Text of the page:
Top 10 No-Fail Tips for Picking a Stellar Wine off a Wine List
Search for recent Chardonnay vintages
Not all Chardonnays age well. Most should be drunk within three years of the vintage. Only top Chardonnays, such as the Mount Eden Vineyards Estate Chardonnay, age gracefully.
Pairing: For fatty fish or any kind of seafood in a lush sauce like this sizzling shrimp scampi, look to Chardonnay.GO TO RECIPE
Know a name or two to trust for complex regions
For Burgundy, Louis Jadot is reliably good and widely available. Other excellent names: Louis Latour and Joseph Drouhin.
Pairing: Rich skate and mushrooms go particularly well with white Burgundies.GO TO RECIPE
Pick cava for an affordable Champagne alternative
One top cava producer is Segura Viudas, which started producing sparkling wines at the end of the 19th century.
Pairing: This hot pot of chewy rice noodles with ground pork, shiitake mushrooms, and eggs pair especially well with a bright, fresh Spanish cava.GO TO RECIPE
Look to Southern Italy for great values
Among the best values: Native Southern Italian varieties like nutty, rich Falanghina; dense, powerful Aglianico; and big, juicy Primitivo (the Italian counterpart to American Zinfandel).
Pairing: When it comes to hamburgers, any robust red wine is likely to pair well. But Bobby Flay's smoky-sweet chipotle-peanut barbecue sauce requires an intensely juicy, flavorful wine, such as a Primitivo.GO TO RECIPE
Learn a few good recent vintages for popular regions
Among the vintages to know: 2005 in Bordeaux or 2007 in France's Southern Rhône Valley.
Pairing: These juicy steaks need an equally juicy red as a partner, albeit one with firm tannins to help cut the richness of the beef. France's Bordeaux region is a good source for wines like this.GO TO RECIPE
Look to dry Rieslings for a great all-purpose match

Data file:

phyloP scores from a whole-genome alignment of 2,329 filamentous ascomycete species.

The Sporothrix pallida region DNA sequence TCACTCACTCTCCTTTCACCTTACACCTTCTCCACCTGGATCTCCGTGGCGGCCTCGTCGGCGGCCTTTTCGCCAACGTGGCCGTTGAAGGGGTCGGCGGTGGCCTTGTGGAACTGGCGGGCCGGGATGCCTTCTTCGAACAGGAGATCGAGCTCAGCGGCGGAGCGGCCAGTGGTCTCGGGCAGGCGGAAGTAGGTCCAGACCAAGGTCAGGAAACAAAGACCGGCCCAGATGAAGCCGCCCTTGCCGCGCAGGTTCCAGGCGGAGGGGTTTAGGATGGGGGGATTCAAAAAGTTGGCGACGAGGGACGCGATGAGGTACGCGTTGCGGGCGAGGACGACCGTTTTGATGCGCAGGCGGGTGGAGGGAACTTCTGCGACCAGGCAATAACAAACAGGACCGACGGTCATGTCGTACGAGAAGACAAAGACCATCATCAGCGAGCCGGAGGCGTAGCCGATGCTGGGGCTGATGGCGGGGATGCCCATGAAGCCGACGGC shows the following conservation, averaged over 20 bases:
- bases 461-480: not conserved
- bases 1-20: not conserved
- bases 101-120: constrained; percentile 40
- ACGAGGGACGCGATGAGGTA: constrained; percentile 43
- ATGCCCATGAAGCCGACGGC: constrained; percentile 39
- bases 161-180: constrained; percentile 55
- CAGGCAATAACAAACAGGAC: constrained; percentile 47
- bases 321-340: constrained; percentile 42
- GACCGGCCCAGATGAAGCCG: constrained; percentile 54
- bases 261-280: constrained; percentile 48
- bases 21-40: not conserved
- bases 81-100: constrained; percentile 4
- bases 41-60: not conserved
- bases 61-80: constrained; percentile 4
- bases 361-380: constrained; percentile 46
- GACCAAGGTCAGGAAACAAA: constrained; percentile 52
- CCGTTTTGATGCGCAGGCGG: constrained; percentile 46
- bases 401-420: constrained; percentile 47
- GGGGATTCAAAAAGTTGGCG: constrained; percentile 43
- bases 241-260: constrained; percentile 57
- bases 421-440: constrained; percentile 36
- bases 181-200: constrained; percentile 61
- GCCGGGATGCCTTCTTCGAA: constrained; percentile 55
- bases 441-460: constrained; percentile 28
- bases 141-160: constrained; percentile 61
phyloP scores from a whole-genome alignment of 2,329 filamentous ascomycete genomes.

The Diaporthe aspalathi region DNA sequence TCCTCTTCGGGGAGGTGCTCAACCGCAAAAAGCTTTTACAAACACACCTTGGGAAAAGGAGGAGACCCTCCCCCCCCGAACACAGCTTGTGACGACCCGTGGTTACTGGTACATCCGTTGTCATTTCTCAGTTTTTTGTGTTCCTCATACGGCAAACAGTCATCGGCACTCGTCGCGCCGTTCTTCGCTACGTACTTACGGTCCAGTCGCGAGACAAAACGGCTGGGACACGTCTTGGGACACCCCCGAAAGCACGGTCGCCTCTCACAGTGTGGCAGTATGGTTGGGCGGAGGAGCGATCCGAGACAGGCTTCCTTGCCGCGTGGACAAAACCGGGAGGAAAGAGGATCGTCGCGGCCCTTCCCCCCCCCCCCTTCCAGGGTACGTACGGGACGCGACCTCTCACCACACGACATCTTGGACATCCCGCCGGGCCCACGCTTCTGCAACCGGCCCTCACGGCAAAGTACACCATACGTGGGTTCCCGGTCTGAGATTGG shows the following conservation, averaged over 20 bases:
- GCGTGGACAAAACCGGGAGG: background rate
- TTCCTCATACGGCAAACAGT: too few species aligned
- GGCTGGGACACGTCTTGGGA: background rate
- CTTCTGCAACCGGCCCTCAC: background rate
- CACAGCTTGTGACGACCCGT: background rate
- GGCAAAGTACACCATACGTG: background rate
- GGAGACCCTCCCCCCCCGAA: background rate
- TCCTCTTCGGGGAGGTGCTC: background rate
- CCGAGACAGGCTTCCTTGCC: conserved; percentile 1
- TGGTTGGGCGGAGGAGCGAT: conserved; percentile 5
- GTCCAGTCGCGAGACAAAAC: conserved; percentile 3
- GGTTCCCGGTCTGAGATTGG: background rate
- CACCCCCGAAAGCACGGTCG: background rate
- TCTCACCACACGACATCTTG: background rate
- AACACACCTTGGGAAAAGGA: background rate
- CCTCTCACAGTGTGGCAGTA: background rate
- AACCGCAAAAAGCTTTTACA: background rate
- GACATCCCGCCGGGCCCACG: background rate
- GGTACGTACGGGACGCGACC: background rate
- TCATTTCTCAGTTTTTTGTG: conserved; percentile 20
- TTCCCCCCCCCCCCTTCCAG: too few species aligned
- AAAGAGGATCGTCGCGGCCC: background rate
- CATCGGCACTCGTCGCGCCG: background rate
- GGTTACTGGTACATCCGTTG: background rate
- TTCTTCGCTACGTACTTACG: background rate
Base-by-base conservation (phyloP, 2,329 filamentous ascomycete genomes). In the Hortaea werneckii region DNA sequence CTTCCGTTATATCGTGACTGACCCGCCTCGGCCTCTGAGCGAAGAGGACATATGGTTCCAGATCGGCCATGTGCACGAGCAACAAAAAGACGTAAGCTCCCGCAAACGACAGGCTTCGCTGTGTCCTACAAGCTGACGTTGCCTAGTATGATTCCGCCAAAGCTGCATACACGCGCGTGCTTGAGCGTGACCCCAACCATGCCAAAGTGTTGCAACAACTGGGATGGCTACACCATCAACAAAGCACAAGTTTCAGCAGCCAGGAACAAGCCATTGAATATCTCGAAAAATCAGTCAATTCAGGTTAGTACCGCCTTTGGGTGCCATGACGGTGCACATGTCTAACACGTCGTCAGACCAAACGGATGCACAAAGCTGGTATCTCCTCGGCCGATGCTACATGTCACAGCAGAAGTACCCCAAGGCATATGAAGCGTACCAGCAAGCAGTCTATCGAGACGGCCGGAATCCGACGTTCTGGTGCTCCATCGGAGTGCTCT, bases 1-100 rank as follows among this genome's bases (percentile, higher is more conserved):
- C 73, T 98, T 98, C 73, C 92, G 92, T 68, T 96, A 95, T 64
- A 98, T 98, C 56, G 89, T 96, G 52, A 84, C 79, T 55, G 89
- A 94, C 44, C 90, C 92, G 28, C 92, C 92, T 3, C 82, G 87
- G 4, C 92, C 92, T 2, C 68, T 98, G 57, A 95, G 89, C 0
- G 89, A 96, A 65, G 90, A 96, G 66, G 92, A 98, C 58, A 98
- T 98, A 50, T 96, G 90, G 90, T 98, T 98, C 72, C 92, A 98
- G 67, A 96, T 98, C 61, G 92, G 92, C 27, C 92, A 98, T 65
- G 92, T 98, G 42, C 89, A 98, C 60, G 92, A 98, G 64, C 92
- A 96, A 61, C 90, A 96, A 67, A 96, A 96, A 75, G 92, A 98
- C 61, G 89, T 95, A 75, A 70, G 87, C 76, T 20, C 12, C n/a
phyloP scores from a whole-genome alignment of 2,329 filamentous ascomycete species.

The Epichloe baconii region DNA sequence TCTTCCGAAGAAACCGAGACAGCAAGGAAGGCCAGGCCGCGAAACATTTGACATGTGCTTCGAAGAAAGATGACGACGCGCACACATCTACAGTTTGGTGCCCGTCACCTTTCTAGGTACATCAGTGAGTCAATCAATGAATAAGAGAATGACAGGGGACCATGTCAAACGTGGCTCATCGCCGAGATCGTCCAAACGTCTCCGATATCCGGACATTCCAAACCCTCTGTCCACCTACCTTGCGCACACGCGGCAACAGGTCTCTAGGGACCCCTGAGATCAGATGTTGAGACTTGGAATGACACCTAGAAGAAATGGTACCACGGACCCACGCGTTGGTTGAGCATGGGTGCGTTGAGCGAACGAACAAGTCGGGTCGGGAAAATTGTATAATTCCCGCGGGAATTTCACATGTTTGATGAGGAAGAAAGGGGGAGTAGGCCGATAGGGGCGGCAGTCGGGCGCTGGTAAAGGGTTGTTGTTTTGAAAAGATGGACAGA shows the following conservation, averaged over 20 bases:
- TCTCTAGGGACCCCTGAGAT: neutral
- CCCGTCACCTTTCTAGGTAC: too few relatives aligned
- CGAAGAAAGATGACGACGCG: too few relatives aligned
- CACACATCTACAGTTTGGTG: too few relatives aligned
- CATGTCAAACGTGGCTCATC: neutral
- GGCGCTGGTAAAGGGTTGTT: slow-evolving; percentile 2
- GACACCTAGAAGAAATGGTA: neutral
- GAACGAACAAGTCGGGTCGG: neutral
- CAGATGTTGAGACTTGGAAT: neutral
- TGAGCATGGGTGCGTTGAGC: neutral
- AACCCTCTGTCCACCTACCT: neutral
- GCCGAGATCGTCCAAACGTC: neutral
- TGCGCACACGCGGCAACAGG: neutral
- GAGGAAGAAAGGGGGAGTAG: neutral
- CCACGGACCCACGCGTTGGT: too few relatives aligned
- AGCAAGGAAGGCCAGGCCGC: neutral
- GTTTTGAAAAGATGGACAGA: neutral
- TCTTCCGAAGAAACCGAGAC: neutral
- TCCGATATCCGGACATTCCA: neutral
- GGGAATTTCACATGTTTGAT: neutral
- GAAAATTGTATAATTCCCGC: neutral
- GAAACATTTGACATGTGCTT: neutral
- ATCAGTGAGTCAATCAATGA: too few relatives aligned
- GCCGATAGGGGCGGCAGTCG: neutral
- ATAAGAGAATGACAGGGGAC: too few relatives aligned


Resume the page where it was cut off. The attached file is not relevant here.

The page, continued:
Dry Rieslings are great with almost anything other than red meat. Great producers include Trimbach, Domäne Wachau and Jacob's Creek.
Pairing: A dry Australian Riesling has enough acidity to balance the sweetness of the spicy-sweet peanut sauce served with this grilled shrimp satay.GO TO RECIPE
Choose "grower" Champagnes
"Grower" Champagnes, from small, independent French estates, are the latest trend in sparkling wine. Names to know: Pierre Gimonnet & Fils, Champagne Egly-Ouriet, Chartogne-Taillet Champagne, Vilmart & Cie, Guy Charlemagne.
Pairing: A rich snack like these crispy hush puppies–cornmeal dumplings–would be perfect with Champagne.GO TO RECIPE
Search for reliable Bordeaux values
Most Americans associate Bordeaux with the complex and very expensive wines of great châteaus such as Lafite-Rothschild. But the region has many châteaus that produce reliable values, too. Three to look for: Château Bonnet Rouge, Château Greysac, and Château Cap de Faugères.
Pairing: Meat as buttery as this beef tenderloin goes well with a tannic red Bordeaux.GO TO RECIPE
Pick "second labels" of top producers for bargains
Two excellent second labels include Nelms Road from Washington's Woodward Canyon and Salanques from cult Spanish producer Mas Doix.
Pairing: These meaty chops deserve an equally substantial red wine as a partner; Nelms Road is a great choice from Washington state.GO TO RECIPE
Know a few high-end accessible French wines
Many top French wines are reliably great no matter the vintage, but they're produced in minuscule amounts. Here, three stellar, findable French wines: William Fevre Chablis Montmains Premier Cru, Joseph Drouhin Beaune Clos des Mouches Rouge, and Pol Roger Cuvée Sir Winston Churchill.
Pairing: Champagne like Pol Roger Cuvée Sir Winston Churchill goes well with salty foods like fried artichokes.GO TO RECIPE